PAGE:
Oriental

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Oriental

1. of or relating to the Orient
2. of or denoting a zoogeographical region consisting of southeastern Asia from India to Borneo, Java, and the Philippines
3. a breed of slender muscular cat with large ears, long legs, and a long tail
References in periodicals archive ?
The exhibition includes only eleven paintings that derive from Algiers, some of them slight and informal sketches, framed by an earlier Oriental-costumed portrait and a group of late works showing figures in Orientalising costume.
The social structures represented by this necropolis thus reflect the development of Iberian society between the fifth and fourth centuries BC, at a time when the heroic monarchies that had characterised the preceding orientalising phase were abandoned in favour of a warrior aristocracy (Ruiz & Molinos 1998).
one shows a warrior killing a griffin) (Figure 3d) or one of the recurrent motifs of orientalising and Iberian iconography, such as a human head crowned with that of a lion (Figure 3e).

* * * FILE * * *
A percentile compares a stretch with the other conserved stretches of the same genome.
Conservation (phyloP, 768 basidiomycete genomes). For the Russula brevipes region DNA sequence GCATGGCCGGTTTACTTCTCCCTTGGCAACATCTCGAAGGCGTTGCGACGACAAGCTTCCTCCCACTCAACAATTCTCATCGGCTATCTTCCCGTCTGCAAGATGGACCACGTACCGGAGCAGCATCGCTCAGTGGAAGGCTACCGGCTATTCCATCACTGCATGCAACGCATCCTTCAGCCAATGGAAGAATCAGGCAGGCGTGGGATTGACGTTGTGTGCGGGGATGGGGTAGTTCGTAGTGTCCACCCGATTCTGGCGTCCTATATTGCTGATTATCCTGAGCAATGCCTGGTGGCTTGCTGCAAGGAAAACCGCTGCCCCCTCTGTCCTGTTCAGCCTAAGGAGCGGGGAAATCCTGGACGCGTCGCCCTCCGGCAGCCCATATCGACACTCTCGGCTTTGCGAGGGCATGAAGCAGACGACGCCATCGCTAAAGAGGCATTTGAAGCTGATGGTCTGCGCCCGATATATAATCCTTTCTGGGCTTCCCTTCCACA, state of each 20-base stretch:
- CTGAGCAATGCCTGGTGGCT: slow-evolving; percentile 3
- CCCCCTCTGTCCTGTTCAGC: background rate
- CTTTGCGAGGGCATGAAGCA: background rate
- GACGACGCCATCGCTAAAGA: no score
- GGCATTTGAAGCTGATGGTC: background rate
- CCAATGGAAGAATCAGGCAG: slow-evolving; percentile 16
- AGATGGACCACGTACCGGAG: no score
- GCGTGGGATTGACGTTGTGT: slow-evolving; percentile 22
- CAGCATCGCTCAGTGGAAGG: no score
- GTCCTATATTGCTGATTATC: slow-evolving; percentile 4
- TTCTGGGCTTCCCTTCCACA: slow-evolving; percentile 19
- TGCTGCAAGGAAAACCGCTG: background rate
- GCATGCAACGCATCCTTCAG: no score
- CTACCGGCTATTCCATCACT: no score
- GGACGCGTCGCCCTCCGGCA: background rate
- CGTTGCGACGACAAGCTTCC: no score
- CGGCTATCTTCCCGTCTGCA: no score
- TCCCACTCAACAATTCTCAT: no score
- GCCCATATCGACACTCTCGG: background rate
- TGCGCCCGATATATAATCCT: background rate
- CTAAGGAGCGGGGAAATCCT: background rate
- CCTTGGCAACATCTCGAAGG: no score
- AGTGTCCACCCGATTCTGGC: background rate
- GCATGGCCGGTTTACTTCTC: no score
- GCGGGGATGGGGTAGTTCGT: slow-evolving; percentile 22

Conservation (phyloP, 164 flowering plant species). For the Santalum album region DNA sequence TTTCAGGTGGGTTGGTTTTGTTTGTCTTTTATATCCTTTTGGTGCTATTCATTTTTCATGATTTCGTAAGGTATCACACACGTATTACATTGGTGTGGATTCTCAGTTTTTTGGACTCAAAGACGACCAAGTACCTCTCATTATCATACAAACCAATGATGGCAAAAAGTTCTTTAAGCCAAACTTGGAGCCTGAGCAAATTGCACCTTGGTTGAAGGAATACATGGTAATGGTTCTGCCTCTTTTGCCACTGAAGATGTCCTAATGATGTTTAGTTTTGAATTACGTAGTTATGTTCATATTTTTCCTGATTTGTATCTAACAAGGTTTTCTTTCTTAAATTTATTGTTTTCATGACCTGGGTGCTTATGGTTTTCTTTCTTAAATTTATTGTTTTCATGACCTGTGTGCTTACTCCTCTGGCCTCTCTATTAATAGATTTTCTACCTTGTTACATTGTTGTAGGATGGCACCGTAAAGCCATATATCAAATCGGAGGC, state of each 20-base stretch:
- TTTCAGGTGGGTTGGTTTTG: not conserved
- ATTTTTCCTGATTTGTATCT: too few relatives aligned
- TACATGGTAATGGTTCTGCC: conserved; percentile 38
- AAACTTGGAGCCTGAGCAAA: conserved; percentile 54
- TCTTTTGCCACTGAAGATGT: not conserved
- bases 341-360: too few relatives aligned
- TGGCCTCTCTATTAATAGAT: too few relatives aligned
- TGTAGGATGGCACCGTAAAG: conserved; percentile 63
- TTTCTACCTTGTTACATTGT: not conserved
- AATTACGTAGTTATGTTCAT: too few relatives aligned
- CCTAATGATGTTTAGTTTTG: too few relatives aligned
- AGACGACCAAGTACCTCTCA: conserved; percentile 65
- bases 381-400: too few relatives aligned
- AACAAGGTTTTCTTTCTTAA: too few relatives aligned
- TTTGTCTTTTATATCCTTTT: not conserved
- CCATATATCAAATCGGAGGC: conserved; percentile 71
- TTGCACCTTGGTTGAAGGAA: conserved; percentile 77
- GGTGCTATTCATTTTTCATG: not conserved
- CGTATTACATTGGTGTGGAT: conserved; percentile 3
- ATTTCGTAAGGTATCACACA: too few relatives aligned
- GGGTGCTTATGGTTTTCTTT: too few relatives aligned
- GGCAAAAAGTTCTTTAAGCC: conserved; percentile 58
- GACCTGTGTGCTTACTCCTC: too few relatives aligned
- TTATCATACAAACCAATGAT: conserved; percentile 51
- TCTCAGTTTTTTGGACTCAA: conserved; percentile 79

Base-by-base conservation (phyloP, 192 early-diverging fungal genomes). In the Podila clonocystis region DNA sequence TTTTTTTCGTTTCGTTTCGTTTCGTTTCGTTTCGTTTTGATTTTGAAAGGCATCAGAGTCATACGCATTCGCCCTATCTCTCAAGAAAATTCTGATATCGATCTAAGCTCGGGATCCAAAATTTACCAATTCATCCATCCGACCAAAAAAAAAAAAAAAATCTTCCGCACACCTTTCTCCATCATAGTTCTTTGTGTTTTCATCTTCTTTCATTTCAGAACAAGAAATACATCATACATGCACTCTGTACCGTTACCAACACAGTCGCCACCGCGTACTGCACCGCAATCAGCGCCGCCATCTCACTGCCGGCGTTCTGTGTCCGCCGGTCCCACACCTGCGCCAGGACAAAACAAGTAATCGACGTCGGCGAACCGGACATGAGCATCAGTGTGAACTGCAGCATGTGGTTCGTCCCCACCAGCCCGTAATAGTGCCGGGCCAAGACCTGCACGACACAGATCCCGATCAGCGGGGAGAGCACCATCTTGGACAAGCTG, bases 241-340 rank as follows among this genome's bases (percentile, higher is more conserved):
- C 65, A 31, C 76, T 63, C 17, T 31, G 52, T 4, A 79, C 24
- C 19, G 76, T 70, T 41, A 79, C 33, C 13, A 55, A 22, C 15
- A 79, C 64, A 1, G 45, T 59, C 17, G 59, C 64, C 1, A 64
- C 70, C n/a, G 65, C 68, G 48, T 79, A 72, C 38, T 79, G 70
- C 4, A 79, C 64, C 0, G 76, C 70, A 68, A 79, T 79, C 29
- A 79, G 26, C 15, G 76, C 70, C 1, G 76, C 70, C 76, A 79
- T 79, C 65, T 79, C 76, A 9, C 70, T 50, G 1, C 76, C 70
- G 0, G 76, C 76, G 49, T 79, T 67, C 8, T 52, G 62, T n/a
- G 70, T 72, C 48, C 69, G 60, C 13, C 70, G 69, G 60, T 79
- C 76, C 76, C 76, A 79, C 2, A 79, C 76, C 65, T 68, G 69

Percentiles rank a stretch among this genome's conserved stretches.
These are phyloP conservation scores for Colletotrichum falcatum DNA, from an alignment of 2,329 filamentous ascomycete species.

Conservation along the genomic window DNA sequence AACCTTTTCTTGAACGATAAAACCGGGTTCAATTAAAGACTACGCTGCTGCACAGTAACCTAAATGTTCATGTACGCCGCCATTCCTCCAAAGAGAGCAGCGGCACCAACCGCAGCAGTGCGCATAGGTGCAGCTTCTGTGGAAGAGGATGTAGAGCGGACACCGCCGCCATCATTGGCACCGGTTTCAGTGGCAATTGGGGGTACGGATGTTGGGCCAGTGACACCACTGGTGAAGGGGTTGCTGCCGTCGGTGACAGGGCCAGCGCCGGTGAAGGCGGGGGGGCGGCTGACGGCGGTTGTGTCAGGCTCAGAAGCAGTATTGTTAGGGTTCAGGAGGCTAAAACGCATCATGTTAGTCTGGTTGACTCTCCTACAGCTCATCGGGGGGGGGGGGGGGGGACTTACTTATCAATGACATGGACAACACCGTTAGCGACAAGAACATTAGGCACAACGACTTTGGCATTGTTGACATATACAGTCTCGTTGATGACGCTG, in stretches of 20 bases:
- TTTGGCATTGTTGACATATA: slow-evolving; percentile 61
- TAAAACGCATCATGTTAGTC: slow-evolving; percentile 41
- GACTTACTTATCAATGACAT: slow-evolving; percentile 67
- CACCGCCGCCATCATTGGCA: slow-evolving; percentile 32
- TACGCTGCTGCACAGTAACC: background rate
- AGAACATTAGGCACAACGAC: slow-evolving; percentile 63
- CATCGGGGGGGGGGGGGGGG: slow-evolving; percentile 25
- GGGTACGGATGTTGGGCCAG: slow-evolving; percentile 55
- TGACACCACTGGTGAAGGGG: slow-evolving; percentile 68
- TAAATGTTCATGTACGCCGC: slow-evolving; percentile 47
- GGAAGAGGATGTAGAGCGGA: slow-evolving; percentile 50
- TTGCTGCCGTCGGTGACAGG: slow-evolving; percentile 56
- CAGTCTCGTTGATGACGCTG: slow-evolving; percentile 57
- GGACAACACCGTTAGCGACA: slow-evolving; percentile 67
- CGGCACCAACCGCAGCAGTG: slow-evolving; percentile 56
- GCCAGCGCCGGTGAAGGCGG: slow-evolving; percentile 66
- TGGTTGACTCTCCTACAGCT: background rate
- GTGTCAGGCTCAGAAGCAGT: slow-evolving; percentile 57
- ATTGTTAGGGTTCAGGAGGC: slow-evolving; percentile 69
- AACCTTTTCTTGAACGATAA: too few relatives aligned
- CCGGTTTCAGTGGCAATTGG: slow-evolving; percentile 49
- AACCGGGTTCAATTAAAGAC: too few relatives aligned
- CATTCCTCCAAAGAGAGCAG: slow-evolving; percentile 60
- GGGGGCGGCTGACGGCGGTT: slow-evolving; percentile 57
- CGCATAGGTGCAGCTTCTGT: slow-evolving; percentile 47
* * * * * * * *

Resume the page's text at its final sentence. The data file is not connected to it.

The Orientalising sphere embraced the indigenous culture groups of the Iberian Peninsula so that by the end of the process--from a cultural viewpoint and to simplify grossly--the West had become part of the East.
Eastern Andalusia saw an appreciable increase in the number of sculptors' workshops linked to the process of urbanisation, a development with its roots in the Orientalising period (eighth--sixth centuries BC) that would reach its climax in the fifth century BC.
The images on the Near Eastern stelae, named 'Bethsaida group' after the eponymous type-site on the Sea of Galilee, were identified as representations of the god Baal, and the adoption of horned headgear in south-western Iberia was viewed as an indication of the incorporation of Near Eastern religious symbolism into local belief systems during the Orientalising period.
The authors, however, do not limit themselves to a topological and chronological study, although this is an outstanding objective in itself; in addition they take positions on such questions as the origin of the flange hiked sword, which they place in the south of the Iberian Peninsula (the Tartessian area in the Late Bronze Age and Orientalising Period).
The Tartessic stelae originated in the Tagus valley in the Late Bronze period and reached their maximum geographic expansion and complexity at the beginning of the orientalising period (Barcelo 1989; Galan 1993; Celestino 2001a).
Closely connected to Riva's conception of the Orientalising Koine, Foxhall's study attempted to move beyond simplistic conceptions of Orientalism and Hellenisation.